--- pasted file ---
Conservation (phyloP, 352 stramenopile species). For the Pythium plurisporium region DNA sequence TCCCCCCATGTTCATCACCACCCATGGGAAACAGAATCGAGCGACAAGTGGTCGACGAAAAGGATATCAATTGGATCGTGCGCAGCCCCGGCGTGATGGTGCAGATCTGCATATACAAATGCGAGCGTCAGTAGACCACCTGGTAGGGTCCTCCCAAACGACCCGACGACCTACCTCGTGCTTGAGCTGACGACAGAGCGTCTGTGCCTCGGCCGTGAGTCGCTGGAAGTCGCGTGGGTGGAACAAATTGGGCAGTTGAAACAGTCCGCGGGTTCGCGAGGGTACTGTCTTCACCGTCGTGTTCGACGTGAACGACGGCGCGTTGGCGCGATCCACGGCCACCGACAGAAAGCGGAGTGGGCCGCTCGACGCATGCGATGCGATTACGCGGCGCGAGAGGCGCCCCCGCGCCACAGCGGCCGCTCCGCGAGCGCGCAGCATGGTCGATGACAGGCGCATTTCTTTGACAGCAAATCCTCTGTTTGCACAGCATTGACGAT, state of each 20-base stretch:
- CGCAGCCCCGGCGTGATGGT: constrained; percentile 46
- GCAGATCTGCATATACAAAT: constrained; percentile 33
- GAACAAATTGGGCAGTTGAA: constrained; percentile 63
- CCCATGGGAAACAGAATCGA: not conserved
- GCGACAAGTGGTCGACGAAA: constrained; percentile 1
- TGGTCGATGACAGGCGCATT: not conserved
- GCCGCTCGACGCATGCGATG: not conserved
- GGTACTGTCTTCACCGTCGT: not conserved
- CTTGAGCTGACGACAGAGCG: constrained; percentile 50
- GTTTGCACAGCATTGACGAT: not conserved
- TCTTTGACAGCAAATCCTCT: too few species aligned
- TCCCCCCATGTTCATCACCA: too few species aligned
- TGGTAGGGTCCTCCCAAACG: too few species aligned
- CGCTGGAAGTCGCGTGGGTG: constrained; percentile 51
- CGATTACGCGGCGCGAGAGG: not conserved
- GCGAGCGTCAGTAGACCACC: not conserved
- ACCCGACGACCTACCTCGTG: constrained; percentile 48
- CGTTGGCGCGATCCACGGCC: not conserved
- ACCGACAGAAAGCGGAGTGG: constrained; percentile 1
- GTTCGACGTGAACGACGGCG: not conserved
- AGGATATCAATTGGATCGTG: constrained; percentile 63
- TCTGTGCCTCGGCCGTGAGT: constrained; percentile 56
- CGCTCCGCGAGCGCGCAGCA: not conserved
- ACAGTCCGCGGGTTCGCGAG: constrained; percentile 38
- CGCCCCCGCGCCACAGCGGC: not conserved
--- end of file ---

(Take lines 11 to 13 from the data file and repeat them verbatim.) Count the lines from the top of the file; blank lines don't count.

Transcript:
- GTTTGCACAGCATTGACGAT: not conserved
- TCTTTGACAGCAAATCCTCT: too few species aligned
- TCCCCCCATGTTCATCACCA: too few species aligned